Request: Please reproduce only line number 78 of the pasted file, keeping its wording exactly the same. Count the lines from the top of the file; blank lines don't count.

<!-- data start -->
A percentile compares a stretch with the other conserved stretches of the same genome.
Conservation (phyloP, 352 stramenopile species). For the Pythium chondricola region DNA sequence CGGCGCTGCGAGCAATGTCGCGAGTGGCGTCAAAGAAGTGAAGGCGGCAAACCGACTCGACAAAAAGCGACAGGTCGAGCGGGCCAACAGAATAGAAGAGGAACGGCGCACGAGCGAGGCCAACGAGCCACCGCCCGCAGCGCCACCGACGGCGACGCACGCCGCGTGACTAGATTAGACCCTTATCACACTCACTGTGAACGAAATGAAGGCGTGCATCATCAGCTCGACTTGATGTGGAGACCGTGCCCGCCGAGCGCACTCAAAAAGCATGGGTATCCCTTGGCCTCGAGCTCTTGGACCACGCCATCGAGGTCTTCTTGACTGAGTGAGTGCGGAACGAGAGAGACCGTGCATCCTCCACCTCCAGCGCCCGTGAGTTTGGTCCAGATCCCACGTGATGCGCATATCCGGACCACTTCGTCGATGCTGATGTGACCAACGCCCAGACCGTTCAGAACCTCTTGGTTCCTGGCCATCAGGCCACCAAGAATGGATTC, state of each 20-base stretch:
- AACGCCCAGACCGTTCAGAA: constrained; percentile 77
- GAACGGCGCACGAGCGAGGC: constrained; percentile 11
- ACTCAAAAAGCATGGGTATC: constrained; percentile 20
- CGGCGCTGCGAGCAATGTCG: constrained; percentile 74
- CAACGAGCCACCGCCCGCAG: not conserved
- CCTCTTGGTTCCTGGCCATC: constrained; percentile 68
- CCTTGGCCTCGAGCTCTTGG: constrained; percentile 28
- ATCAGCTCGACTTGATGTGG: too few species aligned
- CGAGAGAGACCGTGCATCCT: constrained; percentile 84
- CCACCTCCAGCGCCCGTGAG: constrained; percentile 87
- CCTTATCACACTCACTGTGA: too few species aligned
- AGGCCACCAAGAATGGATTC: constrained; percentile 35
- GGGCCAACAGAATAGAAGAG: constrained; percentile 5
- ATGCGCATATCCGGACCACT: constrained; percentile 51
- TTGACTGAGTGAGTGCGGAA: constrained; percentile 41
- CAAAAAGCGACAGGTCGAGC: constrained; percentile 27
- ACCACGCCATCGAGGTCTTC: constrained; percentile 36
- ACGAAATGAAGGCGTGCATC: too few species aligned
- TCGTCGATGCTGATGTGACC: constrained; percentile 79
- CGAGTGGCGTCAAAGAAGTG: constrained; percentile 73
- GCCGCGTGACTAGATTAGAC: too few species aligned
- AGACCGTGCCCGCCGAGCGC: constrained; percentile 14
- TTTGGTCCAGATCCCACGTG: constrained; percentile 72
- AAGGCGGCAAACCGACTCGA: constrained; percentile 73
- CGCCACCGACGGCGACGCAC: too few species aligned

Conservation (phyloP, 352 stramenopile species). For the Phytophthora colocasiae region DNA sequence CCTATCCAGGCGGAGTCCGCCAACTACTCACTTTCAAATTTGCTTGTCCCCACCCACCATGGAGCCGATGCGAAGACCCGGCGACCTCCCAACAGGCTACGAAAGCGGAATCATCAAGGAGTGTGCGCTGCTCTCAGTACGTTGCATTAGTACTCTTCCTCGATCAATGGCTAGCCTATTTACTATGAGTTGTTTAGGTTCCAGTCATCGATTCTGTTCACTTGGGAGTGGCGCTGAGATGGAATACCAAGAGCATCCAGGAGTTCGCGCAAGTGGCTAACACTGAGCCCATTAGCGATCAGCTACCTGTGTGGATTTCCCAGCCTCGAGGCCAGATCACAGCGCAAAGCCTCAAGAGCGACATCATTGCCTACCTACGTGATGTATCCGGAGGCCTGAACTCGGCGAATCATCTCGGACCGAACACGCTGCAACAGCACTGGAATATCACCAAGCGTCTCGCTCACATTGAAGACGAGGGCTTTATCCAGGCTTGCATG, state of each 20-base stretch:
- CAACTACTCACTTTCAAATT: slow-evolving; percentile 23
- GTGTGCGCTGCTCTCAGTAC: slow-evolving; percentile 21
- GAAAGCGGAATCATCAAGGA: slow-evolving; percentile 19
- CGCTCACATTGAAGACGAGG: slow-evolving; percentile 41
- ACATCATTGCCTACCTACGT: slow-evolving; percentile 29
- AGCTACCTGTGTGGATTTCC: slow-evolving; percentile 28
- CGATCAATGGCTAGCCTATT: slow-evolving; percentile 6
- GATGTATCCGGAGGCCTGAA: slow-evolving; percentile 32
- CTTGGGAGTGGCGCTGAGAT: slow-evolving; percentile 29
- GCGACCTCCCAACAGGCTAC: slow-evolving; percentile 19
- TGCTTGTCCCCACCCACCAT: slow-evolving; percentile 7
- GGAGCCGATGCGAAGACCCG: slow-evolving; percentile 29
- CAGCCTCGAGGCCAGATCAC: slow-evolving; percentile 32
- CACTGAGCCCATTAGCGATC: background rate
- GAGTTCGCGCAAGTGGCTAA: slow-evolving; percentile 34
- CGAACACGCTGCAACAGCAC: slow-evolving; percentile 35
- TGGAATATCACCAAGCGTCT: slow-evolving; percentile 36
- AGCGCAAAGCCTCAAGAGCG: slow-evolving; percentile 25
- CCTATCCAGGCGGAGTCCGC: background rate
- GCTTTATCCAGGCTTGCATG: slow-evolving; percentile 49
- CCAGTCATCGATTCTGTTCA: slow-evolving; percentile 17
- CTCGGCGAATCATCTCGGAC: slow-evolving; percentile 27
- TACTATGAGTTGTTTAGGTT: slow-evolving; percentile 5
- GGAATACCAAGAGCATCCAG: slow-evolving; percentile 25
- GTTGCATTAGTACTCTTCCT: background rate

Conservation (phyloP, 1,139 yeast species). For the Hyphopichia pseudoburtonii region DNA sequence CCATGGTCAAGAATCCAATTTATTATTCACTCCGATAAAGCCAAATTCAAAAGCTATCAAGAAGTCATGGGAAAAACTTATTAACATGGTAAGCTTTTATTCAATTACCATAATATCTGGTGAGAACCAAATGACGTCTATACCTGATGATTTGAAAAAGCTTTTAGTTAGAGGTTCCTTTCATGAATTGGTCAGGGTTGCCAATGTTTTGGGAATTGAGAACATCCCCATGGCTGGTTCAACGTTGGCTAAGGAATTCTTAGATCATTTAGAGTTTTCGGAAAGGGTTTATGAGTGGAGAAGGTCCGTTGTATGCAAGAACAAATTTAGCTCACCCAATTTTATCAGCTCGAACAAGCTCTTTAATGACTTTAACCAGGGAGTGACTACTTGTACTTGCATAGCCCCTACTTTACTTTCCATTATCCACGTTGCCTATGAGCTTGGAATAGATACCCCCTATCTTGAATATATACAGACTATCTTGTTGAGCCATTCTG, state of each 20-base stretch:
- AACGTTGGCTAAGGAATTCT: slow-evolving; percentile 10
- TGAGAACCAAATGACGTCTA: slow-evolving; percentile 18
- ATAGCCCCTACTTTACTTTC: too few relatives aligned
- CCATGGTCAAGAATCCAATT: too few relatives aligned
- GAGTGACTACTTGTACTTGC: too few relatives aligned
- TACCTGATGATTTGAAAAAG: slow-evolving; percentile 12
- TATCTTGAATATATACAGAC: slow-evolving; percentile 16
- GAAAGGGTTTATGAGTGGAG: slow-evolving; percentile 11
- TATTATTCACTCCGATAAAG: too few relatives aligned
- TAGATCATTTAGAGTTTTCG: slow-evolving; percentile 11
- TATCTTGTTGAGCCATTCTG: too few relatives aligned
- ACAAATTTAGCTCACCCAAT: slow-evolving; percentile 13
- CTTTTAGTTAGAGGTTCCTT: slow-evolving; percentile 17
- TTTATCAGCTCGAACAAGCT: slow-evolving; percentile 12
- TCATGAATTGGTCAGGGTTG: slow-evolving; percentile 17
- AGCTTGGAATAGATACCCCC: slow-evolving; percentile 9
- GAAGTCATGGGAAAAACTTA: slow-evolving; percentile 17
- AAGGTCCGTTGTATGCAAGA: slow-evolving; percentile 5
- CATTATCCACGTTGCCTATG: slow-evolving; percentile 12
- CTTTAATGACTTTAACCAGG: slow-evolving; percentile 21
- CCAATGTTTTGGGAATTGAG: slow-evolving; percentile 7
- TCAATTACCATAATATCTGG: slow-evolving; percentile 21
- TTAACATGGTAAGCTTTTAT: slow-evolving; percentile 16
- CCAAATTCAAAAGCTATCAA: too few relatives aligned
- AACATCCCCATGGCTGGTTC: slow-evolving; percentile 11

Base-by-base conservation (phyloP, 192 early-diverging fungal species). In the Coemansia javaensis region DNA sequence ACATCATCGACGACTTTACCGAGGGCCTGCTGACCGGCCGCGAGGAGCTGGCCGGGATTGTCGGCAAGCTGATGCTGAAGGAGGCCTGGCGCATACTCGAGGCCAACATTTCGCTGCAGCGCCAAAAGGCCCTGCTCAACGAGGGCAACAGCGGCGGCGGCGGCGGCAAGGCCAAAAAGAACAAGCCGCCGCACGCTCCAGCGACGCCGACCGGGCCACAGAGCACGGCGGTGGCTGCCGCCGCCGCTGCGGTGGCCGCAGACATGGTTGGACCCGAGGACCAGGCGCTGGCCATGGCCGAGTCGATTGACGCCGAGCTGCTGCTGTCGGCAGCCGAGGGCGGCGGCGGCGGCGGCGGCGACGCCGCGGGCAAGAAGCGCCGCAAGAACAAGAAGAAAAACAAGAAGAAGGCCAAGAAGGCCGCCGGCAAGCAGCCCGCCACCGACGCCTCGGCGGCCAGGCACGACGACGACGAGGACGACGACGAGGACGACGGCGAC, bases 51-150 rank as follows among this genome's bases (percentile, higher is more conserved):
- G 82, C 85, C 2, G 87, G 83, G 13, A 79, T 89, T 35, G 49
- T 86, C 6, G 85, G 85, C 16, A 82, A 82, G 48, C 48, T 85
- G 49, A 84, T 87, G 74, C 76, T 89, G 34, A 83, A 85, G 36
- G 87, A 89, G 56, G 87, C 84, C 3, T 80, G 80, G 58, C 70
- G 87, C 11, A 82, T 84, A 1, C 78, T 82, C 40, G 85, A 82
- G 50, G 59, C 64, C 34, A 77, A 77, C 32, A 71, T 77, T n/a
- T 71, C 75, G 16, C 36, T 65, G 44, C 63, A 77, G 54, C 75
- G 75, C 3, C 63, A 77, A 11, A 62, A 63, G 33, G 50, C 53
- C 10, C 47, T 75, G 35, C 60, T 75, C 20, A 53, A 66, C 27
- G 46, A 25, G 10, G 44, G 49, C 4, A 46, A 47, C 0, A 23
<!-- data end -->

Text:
- CCAAATTCAAAAGCTATCAA: too few relatives aligned